Endothelial cells in the pathogenesis of pulmonary arterial hypertension

Eur Respir J. 2021 Sep 2;58(3):2003957. doi: 10.1183/13993003.03957-2020. Print 2021 Sep.


Pulmonary arterial hypertension (PAH) is a devastating disease that involves pulmonary vasoconstriction, small vessel obliteration, large vessel thickening and obstruction, and development of plexiform lesions. PAH vasculopathy leads to progressive increases in pulmonary vascular resistance, right heart failure and, ultimately, premature death. Besides other cell types that are known to be involved in PAH pathogenesis (e.g. smooth muscle cells, fibroblasts and leukocytes), recent studies have demonstrated that endothelial cells (ECs) have a crucial role in the initiation and progression of PAH. The EC-specific role in PAH is multi-faceted and affects numerous pathophysiological processes, including vasoconstriction, inflammation, coagulation, metabolism and oxidative/nitrative stress, as well as cell viability, growth and differentiation. In this review, we describe how EC dysfunction and cell signalling regulate the pathogenesis of PAH. We also highlight areas of research that warrant attention in future studies, and discuss potential molecular signalling pathways in ECs that could be targeted therapeutically in the prevention and treatment of PAH.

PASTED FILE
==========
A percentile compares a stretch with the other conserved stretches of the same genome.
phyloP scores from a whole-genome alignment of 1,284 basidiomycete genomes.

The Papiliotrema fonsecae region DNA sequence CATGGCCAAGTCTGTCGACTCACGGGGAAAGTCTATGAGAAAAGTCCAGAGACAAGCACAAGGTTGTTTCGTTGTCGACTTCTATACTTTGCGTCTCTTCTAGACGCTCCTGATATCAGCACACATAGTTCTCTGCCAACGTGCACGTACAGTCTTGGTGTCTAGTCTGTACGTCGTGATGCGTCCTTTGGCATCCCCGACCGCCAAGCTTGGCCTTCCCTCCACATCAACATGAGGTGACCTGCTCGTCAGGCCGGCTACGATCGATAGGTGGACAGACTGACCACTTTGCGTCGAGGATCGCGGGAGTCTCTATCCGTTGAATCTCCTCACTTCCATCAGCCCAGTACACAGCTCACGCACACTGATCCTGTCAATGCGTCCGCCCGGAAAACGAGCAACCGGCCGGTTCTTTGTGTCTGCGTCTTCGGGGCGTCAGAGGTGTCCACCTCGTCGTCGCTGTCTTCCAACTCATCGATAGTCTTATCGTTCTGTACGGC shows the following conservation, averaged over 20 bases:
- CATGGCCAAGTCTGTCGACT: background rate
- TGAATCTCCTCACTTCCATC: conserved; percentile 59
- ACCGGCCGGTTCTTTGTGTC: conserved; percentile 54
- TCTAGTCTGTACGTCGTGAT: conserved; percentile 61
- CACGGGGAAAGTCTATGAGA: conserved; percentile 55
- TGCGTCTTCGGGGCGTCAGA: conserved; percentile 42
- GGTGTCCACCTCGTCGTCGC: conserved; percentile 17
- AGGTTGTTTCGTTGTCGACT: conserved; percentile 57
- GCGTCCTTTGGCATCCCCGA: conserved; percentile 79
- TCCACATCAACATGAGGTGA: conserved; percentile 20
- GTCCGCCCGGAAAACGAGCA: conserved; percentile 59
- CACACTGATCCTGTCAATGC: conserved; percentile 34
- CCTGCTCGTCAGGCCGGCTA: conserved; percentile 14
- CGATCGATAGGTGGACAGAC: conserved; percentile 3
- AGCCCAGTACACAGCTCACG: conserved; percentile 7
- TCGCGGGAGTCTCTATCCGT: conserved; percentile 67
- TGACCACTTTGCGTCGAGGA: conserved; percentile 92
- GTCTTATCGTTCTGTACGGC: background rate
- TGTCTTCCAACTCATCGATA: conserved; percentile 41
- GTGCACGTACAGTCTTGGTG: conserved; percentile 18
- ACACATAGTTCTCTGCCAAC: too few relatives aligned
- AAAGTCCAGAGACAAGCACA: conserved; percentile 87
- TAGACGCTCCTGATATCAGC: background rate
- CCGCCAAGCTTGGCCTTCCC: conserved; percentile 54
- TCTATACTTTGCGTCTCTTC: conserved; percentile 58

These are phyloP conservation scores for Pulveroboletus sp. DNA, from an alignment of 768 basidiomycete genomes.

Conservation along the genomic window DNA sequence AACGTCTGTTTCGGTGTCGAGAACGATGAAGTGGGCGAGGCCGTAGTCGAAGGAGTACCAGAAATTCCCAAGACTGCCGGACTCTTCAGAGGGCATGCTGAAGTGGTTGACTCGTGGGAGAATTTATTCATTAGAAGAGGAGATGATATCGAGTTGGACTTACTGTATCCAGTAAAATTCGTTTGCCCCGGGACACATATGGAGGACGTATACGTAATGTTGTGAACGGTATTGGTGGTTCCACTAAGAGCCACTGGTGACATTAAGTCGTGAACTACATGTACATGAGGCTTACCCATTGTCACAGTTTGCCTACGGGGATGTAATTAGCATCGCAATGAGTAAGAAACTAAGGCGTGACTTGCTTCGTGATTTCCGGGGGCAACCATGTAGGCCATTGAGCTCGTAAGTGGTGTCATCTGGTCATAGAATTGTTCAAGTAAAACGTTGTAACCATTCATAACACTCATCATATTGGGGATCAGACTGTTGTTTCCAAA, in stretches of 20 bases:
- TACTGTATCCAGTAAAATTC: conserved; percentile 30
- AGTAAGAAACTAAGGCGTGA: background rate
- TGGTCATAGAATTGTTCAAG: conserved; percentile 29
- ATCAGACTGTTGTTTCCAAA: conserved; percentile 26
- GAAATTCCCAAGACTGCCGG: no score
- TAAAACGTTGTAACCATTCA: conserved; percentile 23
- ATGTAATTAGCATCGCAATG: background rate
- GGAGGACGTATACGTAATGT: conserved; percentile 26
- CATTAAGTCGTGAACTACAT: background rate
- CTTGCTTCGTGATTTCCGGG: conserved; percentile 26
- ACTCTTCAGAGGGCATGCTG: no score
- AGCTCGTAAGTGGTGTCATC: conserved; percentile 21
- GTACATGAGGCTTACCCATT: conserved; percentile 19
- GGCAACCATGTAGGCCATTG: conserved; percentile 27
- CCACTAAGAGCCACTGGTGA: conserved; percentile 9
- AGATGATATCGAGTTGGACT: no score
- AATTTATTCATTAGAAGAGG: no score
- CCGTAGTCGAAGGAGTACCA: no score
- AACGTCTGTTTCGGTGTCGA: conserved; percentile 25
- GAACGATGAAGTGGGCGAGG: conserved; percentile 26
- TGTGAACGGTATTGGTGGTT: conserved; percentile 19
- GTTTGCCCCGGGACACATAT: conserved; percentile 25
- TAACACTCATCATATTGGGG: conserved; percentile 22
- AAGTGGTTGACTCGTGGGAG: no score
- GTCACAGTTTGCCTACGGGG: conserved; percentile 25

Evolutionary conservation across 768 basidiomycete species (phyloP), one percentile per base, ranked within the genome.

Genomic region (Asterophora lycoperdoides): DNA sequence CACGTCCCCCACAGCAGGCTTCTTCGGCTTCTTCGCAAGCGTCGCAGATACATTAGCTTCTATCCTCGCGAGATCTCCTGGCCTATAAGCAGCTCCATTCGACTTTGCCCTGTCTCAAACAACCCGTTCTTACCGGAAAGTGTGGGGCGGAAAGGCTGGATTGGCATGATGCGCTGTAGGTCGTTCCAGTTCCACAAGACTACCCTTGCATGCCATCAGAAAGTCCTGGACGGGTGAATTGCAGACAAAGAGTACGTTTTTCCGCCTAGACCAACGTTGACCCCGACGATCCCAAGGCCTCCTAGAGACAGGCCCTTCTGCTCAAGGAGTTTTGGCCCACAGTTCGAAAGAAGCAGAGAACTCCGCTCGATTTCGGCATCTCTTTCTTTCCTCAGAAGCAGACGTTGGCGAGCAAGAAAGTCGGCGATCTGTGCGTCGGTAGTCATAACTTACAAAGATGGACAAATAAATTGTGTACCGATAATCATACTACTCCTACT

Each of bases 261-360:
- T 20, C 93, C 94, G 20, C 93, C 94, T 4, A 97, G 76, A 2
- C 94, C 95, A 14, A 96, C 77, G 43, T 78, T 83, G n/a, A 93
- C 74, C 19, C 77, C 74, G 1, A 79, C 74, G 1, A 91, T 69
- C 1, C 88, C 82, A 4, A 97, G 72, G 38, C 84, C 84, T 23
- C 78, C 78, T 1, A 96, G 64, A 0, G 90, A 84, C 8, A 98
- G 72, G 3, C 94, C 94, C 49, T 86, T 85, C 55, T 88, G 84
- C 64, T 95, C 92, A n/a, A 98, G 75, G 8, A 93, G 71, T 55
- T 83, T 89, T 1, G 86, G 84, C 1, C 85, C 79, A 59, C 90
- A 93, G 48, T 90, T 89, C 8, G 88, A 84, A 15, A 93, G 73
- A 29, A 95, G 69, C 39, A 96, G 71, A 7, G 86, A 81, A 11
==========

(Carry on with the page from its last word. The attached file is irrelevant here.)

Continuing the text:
Publication types

  • Research Support, N.I.H., Extramural
  • Research Support, Non-U.S. Gov't
  • Review

MeSH terms

  • Endothelial Cells
  • Familial Primary Pulmonary Hypertension
  • Humans
  • Hypertension, Pulmonary*
  • Myocytes, Smooth Muscle
  • Pulmonary Arterial Hypertension*
  • Pulmonary Artery